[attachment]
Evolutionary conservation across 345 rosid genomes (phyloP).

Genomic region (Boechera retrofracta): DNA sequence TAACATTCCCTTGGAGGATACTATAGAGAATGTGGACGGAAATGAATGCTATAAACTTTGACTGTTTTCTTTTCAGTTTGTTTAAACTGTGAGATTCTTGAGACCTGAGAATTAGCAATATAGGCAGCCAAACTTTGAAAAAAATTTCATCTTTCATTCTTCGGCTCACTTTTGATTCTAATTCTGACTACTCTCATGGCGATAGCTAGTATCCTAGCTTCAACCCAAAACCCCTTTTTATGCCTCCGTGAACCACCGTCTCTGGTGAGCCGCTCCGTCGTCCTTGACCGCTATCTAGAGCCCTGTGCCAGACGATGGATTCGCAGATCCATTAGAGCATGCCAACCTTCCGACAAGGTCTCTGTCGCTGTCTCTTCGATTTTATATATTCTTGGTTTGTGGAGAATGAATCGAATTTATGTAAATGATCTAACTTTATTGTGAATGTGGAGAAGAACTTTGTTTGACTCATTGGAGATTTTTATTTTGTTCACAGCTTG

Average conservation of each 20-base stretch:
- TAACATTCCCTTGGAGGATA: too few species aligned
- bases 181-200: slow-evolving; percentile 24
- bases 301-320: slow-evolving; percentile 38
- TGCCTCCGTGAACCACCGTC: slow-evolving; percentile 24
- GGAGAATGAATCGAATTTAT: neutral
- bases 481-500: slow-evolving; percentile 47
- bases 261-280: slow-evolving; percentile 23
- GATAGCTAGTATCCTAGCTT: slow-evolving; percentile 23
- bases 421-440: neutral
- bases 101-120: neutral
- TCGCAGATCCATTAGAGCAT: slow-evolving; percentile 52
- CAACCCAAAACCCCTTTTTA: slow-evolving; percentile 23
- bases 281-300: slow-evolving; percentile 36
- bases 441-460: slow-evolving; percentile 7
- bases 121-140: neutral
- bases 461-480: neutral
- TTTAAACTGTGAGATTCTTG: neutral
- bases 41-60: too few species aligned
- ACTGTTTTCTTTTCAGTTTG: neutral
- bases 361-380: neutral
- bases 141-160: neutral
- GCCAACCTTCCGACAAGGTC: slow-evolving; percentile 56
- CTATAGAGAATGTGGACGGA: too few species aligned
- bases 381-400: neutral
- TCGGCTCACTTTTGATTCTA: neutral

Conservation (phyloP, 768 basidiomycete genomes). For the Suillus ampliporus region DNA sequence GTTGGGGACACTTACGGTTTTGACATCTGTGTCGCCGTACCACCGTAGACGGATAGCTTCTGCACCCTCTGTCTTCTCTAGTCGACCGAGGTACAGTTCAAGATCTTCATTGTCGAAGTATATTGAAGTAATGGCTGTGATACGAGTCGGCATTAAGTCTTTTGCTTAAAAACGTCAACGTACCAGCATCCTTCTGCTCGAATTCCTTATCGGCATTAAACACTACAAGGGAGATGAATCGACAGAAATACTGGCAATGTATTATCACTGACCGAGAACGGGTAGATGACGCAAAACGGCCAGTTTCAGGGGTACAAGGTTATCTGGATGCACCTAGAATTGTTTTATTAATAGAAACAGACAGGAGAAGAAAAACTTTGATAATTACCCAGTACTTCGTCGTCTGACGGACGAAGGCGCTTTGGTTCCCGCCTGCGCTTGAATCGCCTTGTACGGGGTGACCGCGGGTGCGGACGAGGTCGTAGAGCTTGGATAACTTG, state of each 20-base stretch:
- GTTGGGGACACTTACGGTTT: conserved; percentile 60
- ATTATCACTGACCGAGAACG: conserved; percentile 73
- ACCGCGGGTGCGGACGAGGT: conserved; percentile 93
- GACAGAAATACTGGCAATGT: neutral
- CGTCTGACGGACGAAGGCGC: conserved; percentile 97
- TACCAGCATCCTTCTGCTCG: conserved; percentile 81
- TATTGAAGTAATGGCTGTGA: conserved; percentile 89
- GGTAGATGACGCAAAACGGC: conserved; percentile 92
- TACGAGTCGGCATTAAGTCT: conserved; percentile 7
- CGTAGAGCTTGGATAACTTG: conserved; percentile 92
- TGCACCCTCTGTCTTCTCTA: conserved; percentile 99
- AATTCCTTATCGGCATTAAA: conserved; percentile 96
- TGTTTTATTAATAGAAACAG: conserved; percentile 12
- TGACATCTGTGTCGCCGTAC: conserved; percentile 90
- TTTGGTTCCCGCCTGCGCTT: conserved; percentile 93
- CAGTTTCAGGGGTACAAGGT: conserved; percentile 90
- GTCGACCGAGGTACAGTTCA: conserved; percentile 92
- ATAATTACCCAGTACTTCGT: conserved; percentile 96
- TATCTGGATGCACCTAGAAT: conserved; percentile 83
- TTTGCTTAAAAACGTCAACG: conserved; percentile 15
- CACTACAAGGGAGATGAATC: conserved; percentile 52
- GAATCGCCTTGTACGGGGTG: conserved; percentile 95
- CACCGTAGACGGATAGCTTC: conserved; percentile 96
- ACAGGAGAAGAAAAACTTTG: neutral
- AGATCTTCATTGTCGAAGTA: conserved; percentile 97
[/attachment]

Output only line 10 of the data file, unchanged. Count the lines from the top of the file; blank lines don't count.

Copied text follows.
- bases 261-280: slow-evolving; percentile 23